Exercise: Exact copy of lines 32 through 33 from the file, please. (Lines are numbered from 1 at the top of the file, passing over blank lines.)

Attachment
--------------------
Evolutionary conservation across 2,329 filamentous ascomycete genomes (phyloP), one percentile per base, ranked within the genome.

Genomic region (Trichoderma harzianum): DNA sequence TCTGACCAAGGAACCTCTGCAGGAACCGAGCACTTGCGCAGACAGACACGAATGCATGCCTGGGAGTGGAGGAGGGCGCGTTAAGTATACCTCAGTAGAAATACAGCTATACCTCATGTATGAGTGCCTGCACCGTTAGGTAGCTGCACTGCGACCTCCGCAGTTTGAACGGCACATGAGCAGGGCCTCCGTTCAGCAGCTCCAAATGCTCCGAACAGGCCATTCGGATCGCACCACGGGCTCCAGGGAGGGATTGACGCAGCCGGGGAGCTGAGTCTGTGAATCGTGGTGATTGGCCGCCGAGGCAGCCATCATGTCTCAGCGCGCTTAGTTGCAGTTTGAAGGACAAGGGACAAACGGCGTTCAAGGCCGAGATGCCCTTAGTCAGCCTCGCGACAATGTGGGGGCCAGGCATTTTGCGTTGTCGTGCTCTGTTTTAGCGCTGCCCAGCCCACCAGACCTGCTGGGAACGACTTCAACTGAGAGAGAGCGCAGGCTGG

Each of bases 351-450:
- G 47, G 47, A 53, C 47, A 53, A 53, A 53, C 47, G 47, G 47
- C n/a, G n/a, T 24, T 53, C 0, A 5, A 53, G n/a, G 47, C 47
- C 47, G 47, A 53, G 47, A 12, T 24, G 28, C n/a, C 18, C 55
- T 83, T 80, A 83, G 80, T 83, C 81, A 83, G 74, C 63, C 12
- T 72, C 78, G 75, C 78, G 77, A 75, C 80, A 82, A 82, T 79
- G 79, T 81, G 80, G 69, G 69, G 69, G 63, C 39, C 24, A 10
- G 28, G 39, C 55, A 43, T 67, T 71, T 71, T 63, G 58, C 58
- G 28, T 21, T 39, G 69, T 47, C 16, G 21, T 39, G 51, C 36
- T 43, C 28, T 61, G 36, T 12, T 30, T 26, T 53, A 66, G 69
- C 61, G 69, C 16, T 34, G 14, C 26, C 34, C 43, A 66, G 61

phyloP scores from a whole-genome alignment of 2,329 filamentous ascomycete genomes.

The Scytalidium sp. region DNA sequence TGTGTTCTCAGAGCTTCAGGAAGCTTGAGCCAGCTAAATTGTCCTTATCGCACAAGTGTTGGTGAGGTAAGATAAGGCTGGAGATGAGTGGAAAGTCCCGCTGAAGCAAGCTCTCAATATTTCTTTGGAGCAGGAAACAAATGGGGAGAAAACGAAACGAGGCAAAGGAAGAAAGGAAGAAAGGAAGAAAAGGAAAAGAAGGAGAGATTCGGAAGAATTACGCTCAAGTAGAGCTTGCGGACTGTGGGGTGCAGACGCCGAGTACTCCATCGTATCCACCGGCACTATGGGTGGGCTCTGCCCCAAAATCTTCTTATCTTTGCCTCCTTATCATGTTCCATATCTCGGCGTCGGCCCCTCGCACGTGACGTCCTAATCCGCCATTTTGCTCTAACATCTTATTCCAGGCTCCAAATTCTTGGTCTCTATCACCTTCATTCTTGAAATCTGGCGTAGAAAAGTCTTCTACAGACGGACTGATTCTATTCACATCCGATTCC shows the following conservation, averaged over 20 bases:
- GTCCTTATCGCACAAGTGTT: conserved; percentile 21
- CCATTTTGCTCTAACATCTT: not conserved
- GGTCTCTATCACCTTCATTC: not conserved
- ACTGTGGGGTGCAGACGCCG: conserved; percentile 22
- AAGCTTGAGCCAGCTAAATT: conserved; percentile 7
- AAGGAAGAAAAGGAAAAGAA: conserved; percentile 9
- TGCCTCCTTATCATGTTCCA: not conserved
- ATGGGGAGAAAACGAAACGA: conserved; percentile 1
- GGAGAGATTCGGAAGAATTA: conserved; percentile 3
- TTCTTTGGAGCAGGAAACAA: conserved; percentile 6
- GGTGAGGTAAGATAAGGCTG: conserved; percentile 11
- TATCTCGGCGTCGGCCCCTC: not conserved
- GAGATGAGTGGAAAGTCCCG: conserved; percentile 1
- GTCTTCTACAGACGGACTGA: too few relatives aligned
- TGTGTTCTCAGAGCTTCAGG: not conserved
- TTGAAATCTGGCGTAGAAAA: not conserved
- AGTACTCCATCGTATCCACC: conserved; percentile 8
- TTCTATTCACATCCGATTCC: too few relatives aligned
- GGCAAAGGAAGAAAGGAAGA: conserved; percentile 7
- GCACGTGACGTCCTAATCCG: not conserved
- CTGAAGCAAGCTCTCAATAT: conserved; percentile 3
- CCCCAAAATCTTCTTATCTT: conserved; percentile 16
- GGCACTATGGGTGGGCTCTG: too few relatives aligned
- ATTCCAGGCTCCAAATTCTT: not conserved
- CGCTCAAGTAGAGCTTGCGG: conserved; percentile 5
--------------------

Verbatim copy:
- AGTACTCCATCGTATCCACC: conserved; percentile 8
- TTCTATTCACATCCGATTCC: too few relatives aligned